Tuesday, June 21, 2016

TerraSwarm PI Ana Claudia Arias Serves as Advisor on Pan-European Collaborative Research Project

TerraSwarm PI Ana Claudia Arias will serve as a US Advisor on a five-million Euro pan-European collaborative research project to create new low cost, light weight, wearable devices by developing new organic semiconductor materials that can be printed on flexible film.  Funded by the European Union's Horizon 2020 research and innovation programme, EXTended Model of Organic Semiconductors (EXTMOS) will use a new approach to develop the next generation of devices for the Internet of Things. Led by the University of Bath, the collaborative project includes twelve European academic and industrial partners. Possible applications include medical sensors, flexible displays, and low energy diffuse lighting.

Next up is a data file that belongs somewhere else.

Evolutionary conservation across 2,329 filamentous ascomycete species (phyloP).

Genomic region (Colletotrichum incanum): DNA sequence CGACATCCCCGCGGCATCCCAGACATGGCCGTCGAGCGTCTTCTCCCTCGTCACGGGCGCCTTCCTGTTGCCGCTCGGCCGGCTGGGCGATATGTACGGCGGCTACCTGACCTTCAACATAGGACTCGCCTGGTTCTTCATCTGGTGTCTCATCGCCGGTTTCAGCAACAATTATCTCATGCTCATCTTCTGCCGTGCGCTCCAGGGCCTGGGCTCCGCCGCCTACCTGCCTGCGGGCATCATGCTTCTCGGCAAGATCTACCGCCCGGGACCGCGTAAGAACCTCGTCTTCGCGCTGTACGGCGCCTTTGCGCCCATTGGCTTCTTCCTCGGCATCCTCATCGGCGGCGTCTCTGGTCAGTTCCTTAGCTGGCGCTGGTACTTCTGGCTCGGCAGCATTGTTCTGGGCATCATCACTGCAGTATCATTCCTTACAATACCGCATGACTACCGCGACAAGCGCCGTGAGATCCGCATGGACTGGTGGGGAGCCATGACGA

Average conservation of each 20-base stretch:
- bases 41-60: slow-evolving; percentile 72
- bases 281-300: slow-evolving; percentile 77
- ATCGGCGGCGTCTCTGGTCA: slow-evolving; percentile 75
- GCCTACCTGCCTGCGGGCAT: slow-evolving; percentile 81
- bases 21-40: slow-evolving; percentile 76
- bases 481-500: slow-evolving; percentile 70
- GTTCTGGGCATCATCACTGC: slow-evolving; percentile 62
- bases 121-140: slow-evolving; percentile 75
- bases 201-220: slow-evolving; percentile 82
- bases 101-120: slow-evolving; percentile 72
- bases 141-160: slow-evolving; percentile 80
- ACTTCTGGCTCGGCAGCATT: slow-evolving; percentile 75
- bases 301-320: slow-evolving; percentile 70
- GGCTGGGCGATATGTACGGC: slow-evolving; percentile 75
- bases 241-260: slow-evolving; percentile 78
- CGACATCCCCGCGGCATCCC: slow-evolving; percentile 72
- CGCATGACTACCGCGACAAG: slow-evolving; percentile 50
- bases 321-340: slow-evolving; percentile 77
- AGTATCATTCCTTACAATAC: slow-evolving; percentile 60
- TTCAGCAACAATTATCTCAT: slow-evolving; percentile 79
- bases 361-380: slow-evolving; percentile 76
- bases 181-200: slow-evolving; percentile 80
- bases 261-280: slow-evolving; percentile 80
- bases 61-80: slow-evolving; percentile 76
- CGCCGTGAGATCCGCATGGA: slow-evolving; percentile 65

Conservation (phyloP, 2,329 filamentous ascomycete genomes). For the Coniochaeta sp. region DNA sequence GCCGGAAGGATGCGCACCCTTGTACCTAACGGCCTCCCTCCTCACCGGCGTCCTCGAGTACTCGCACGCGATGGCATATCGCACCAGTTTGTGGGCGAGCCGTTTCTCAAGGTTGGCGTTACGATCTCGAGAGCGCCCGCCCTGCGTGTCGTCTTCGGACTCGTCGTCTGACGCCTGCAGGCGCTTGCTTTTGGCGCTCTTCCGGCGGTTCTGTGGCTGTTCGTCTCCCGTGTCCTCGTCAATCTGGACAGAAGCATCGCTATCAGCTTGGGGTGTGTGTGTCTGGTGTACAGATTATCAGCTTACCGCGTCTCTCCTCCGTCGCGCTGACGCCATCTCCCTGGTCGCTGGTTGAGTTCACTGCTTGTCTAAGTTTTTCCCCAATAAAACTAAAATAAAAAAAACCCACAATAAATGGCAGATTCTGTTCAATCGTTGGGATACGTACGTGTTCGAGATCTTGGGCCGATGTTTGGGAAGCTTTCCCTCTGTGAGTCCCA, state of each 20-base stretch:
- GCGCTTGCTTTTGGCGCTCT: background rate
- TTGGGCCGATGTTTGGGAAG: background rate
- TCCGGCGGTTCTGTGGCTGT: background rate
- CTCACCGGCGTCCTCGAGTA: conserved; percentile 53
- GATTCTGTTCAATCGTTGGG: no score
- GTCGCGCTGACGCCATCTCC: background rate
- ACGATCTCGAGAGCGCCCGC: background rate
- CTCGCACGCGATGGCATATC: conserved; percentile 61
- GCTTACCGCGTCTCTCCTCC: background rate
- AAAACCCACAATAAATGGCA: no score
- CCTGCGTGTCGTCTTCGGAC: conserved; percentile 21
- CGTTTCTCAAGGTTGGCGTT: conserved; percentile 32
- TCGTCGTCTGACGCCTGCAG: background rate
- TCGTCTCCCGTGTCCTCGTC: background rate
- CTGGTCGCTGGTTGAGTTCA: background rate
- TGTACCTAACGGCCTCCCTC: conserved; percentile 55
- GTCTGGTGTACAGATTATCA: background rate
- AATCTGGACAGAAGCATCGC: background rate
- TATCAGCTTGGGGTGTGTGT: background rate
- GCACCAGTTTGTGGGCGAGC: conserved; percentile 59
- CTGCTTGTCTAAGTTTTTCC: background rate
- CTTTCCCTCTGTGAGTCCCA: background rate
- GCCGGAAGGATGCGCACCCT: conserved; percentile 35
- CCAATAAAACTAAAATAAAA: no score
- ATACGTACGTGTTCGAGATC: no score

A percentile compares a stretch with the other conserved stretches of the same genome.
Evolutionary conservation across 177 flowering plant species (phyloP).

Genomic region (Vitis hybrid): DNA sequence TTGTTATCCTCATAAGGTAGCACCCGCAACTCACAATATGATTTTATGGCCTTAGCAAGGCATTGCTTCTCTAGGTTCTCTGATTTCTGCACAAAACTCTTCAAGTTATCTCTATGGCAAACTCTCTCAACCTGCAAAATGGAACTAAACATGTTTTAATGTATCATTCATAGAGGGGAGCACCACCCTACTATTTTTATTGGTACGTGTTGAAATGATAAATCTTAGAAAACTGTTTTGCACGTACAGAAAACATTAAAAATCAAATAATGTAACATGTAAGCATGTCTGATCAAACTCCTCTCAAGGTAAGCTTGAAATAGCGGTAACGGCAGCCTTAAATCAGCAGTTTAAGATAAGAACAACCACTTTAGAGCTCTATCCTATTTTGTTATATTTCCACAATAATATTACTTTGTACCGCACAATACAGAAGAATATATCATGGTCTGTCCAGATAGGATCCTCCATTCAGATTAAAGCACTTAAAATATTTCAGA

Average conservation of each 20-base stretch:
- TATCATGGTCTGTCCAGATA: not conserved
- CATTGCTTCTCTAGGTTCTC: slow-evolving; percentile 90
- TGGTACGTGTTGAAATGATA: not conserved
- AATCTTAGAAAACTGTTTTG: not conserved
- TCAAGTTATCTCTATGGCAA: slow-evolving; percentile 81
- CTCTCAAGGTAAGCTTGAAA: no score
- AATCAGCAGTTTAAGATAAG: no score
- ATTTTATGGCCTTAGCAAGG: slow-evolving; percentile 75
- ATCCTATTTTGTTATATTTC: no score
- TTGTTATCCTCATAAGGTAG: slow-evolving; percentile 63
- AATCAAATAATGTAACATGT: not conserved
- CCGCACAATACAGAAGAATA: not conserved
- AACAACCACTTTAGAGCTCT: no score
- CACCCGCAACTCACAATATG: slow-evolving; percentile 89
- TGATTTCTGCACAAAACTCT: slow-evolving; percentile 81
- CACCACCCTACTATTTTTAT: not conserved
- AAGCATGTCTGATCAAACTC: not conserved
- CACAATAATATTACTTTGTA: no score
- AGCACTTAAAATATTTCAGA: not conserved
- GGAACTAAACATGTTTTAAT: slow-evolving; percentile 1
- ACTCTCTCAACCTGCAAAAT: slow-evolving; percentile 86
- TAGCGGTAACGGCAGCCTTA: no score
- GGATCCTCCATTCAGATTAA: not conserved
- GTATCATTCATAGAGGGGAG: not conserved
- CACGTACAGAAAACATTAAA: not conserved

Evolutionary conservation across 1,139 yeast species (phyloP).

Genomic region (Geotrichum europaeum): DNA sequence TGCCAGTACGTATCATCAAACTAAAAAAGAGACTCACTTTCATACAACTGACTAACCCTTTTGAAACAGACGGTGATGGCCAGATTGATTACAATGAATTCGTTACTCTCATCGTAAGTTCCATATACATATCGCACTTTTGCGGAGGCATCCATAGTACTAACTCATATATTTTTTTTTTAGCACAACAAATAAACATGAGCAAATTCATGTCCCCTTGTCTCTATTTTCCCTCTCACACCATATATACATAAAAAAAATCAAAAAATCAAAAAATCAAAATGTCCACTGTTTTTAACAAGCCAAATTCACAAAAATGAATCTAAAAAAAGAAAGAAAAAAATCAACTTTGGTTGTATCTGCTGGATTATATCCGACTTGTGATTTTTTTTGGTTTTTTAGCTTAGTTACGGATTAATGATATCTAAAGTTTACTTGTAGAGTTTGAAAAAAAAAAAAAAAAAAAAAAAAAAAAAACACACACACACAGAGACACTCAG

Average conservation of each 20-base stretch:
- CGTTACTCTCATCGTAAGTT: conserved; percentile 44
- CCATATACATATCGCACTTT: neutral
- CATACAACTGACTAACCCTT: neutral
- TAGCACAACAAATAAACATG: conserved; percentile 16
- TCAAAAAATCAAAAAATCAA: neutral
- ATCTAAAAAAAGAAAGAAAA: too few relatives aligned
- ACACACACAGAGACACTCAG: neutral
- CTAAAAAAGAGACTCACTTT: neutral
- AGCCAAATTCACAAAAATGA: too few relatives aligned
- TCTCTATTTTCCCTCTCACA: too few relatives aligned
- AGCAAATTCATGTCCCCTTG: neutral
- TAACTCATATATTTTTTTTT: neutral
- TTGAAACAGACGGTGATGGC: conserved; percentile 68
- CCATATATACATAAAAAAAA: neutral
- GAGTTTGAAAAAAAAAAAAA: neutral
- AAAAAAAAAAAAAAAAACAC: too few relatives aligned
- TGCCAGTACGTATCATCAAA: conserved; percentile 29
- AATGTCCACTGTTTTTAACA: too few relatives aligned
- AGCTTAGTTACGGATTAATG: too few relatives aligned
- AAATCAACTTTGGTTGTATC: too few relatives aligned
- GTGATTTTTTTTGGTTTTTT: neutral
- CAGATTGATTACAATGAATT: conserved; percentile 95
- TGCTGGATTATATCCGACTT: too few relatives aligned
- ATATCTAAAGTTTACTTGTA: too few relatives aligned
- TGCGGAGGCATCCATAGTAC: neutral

According to her website, Ana Claudia Arias received her PhD in Physics from the University of Cambridge, UK before joining the University of California, Berkeley. Her research interests include the use of electronic materials processed from solution in flexible electronic systems. She uses printing techniques to fabricate flexible large area electronic devices and sensors. She is a co-investigator on the TerraSwarm HumanIntranet Project, a two-year project to develop a first-generation Human Intranet intended to boost human input-output performance as an open, scalable, form fitting platform.